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What Is The Proper Way To Bolt On Turbo(BOT)

You probably know how a turbo works already, the energy from the engine's exhaust spins a turbine wheel which is connected by a shaft to the compressor wheel. The compressor wheel compresses/charges air into the engine - increasing air density (more air and fuel = more power). The first step is to get the exhaust gas from your exhaust manifold to a turbo. You can either keep the stock collector and fabricate a custom pipe that will go from the collector to the turbo. Or you can fabricate or buy a turbo manifold. You'll hear/read about "equal length" manifolds - this means that all the manifold pipes coming off of each cylinder up to the turbo are equal length. Reason being is you want your turbo to spin up as quickly as possible. The exhaust "pulses" have a big impact on how efficiently/quickly it spools up. An equal length manifold will "time" the exhaust pulses in a way that they hit the turbine evenly and spin it up quicker than a traditional manifold. You may see the turbo spool up as much as 500rpm sooner with a well-built manifold. If your engine has more than one exhaust manifold (a "V" motor), you'll need a y-pipe for a single turbo set-up that joins the exhaust flow from both manifolds, or you can have twin turbos - one turbo per manifold. The exhaust then has to be routed from the turbo outlet to the back of the car. Turbos are great sound suppressants, so you won't need as many mufflers/resonators to quiet a turbo car down. A turbo car with a straight pipe all the way back can sound very nice. Key thing here is your manifold - you want it to flow well enough, be equal length if possible (though be ready to dump lots of $ on an equal length) and be STRONG. Big turbos with everything hooked up can weigh 50 pounds+. You don't want a cracked manifold. Invest in strong manifold head studs, you don't want your head studs breaking either.

Boost Pressure Control
You'll want to control boost pressure. Too much boost can cause detonation (if you don't have enough fuel to support) which leads to melted or blown pistons. Boost pressure is controlled by a wastegate - which can either be internal to the turbo or external. A wastegate simply diverts exhaust gases through another path that is outside of the turbo - effectively "slowing" the turbo down. Internal wastegates are common on "stock" turbos, larger turbos generally use external wastegates. External gates can divert more exhaust than their internal counterparts (less boost creep), are more precise, and also allow for a wider range of mounting options. Wastegates can be actuated mechanically or electronically. Wastegates have a spring that are matched to a certain boost level. You can connect a boost line to the wastegate, and when that boost level is reached (say 10 psi) your wastegate will open and allow exhaust gases to bypass the turbine, and reducing your boost pressure. Once your pressure drops (to say 9.5 psi), the wastegate spring forces the gate shut, and it does this very quickly and repetitively to keep the boost flat at that 10psi level. External gates are generally more effective at doing this - internal gates can boost creep due to the smaller valve size and internal gate design. Electronically actuated gates are the same, except there is an electronic valve that releases the boost pressure to the gate only when it hits a predetermined level that is set electronically (so you can have it at 10psi and then increase it to 15psi at the touch of a button). You want to make sure that the "mechanical" limit of the wastegate - set by the spring - is lower than that of the electronic controller, or else the electronic controller will try to open the gate but the higher spring limit will keep it closed and you will boost up to the spring's limit.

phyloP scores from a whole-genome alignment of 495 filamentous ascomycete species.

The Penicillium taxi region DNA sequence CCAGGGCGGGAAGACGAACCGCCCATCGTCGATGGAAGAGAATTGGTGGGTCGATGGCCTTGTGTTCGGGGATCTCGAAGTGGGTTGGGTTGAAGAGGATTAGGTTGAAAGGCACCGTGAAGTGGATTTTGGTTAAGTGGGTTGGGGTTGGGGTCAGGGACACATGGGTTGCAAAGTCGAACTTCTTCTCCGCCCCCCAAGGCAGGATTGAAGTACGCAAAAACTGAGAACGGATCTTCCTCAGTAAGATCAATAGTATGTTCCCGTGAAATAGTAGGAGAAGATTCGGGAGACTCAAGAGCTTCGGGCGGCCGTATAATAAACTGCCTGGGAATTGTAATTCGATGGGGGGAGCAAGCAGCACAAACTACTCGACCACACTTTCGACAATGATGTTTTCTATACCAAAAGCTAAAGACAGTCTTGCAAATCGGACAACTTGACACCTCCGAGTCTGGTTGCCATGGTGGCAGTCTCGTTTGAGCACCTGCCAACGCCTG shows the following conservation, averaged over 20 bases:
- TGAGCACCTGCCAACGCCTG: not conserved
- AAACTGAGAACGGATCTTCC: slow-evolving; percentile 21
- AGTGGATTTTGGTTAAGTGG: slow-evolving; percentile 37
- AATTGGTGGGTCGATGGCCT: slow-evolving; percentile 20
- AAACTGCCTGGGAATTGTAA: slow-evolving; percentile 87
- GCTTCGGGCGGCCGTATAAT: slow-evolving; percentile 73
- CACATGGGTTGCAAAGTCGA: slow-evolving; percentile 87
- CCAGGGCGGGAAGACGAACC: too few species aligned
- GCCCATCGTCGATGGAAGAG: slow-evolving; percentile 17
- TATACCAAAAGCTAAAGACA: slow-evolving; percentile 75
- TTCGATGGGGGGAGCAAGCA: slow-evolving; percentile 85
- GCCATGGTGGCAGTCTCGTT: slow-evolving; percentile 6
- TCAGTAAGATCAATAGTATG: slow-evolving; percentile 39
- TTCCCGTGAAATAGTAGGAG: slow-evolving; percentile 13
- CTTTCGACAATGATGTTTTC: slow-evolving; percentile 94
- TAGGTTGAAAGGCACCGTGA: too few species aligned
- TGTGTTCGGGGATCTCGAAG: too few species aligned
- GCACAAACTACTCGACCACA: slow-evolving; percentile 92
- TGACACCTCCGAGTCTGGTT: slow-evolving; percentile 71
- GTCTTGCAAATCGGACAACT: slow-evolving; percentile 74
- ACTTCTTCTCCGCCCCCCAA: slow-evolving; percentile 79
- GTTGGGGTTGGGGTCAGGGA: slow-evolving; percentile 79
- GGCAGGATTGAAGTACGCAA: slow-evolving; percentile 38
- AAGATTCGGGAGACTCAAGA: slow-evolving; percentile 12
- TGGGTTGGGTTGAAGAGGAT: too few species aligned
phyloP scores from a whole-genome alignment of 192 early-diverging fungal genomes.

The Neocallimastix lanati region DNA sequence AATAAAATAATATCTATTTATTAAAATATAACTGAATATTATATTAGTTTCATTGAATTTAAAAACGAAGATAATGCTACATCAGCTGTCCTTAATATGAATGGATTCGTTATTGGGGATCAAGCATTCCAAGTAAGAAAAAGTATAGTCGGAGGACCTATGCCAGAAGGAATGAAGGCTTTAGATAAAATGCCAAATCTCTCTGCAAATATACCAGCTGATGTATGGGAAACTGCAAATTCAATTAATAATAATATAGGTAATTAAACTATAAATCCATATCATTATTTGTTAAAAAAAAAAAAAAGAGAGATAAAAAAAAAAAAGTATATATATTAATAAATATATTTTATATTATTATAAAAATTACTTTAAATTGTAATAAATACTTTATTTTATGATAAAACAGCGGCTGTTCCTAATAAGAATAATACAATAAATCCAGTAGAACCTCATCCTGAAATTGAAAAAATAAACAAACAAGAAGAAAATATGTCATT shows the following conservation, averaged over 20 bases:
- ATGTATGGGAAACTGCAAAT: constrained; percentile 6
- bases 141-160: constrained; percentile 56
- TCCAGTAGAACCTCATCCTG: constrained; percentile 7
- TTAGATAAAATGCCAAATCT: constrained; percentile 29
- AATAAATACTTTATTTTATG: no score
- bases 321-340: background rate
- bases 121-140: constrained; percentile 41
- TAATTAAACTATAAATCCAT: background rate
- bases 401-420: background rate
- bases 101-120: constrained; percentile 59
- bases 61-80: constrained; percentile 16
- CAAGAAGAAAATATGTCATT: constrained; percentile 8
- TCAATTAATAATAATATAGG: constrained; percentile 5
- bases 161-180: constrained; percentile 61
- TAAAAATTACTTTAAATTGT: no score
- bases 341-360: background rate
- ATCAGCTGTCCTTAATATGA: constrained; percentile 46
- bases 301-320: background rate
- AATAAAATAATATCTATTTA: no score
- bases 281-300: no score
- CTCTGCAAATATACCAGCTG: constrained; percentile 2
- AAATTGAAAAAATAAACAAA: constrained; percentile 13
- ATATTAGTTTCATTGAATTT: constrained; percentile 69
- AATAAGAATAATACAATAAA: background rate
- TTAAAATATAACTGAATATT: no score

Mounting Options
To mount the turbo, you want to think about exhaust flow and fitment. Depending on where you mount it, you'll have to "clock" the turbo to make it work in that location. The turbine and compressor housings can be loosened and rotated. The center rotating assembly (with your oil and coolant line connections) can also rotate. You want your oil feed to be facing upwards and your oil drain to be no more than 15 degrees off of vertical (straight down) so you don't build up oil pressure in the turbo and risk leaking oil through the seals. Turbos without wastegates (external wastegate set-ups) are easier to clock because you're not limited by the wastegate actuator that sits on an internally gated turbo. Your compressor housing should point towards your intercooler so you can route your charge piping efficiently.

Oil and Coolant Lines
Some turbos (journal bearing and others) are just oil cooled while ball bearing turbos may be oil lubricated and water cooled. For a non-turbo car, you need to essentially create these lines. You'll need an oil feed line and an oil drain line going back into your oil pan (take your pan off, drill and tap a hole). Same for coolant lines if needed. You want to be careful with oil pressure and volume, make sure you're feeding your turbo the correct oil volume. If you feed too much, the oil will blow by the seals and you will be burning oil in your exhaust as well as charging oil into the engine. Most turbo manfuacturers will tell you if you need a restrictor in your oil feed line depending on your car's max oil pressure.

Charged Air